Jamie Stumpf is a senior nursing student at UIndy who is set to graduate in May of 2022. Her experience has been a unique one as COVID hit in the middle of her program, forcing her and her professors to adapt to the pandemic within a field that was needed the most. But the experience has only made her more certain of her chosen field.
“I plan to become a critical care nurse after graduation. I currently work as a patient care tech in the adult intensive care unit at Franciscan Health. Once I graduate, I hope to take a full-time position in this unit.”
A recipient of both the Richard Lugar Scholarship and the Lilly Endowment Scholarship, Stumpf has done multiple clinical sites and rotations in her four years at the school. She credits UIndy professors with helping her grow in her nursing knowledge and capabilities.
“Penny Strouse was my OB clinical instructor and one of my professors for my OB rotation. She has been a constant source of support and love throughout my time of knowing her,” Stumpf says. “Also, Dr. Jennifer Carmack has been such a huge inspiration for me to work my hardest. She has been a person for me to go to with questions on content, ask for advice on all kinds of topics, and overall has been just an amazing person to talk to and learn from.”
Stumpf says both professors have inspired her to be the best student, and ultimately, the best nurse, she can be.
Involvement strengthens experience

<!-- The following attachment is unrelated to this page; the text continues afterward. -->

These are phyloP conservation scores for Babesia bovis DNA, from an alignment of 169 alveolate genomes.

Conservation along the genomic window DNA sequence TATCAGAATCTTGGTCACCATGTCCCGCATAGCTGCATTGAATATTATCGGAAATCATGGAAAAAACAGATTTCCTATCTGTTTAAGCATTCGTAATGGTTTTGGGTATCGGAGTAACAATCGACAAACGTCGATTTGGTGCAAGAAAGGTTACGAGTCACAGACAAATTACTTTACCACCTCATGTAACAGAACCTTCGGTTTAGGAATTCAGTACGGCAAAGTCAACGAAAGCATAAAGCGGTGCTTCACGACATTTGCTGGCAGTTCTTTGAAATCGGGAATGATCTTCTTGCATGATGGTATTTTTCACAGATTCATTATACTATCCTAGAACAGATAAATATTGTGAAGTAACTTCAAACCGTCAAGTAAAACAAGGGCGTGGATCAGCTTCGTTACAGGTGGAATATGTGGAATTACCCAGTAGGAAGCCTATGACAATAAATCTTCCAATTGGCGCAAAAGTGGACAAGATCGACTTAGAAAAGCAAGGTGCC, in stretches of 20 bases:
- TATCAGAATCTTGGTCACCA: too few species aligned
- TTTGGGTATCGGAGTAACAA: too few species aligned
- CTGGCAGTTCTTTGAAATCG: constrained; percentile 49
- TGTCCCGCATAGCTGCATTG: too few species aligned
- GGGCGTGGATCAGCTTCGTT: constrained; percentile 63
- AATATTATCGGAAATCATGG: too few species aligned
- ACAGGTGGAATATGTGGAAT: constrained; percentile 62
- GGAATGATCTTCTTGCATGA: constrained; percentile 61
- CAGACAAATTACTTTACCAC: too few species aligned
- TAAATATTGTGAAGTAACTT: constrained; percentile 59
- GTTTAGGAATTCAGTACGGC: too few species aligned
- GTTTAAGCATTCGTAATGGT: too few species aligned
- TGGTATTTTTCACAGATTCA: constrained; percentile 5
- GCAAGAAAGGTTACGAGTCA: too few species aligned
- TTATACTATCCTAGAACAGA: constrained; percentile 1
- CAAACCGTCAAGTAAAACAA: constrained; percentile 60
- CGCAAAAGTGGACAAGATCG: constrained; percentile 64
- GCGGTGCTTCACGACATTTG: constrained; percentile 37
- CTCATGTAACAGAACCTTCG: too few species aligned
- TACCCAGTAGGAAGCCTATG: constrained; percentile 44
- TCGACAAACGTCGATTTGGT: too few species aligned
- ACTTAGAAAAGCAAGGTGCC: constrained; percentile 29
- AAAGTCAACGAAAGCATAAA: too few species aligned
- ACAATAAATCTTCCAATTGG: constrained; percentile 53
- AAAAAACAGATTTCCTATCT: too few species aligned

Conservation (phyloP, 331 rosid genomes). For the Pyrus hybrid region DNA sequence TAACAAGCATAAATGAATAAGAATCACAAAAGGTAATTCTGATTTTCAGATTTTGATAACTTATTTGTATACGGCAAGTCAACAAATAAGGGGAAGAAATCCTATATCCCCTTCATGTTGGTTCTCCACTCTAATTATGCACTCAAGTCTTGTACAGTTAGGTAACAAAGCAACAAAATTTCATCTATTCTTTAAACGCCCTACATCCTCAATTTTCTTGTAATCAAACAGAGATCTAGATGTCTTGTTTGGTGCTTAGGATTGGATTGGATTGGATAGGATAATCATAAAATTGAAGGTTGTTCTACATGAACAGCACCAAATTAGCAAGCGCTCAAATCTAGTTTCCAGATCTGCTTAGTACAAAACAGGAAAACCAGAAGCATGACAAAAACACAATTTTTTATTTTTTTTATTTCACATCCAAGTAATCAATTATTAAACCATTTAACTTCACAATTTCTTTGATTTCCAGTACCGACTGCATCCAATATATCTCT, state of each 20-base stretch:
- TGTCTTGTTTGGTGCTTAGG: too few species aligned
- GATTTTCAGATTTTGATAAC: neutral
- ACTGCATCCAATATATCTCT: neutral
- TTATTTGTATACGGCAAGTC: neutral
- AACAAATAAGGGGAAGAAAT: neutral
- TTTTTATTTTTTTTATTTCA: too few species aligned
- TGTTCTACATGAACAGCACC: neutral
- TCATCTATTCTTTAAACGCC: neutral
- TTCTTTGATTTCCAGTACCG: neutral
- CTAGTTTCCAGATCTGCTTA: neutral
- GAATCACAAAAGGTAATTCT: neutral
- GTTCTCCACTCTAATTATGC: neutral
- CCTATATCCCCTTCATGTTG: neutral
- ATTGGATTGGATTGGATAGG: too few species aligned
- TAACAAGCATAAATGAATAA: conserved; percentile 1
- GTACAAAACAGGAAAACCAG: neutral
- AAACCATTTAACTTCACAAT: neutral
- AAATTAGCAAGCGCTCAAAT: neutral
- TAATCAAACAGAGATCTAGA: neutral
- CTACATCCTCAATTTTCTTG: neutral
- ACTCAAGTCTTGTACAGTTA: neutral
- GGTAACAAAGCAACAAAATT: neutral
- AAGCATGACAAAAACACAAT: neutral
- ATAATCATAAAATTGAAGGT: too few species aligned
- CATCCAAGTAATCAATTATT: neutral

In addition to her class and clinical experiences, Stumpf has been involved in UIndy in other ways.
“I was a member of UIndy Pride for three years and was an executive board member for one year. I truly met some of the best people in that group. When I came to college, I wanted to be involved in a club where I could be surrounded by people who were more like me. I found that in Pride.”
She’s also a student representative for her nursing cohort, a position that’s given her opportunities to work on her professionalism and learn to talk to others with confidence and maturity.
“It has also helped me gain great personal relationships with nursing faculty which I am extremely appreciative of because it makes learning from them that much more fun,” she says.
While she’s taken advantage of many opportunities, Stumpf is still learning to stretch herself and step outside of her comfort zone—and that’s what her advice would be for any incoming and current students.
“Step out of your comfort zone, have fun, and make memories,” she says, “because this is a great place to do all of the above.”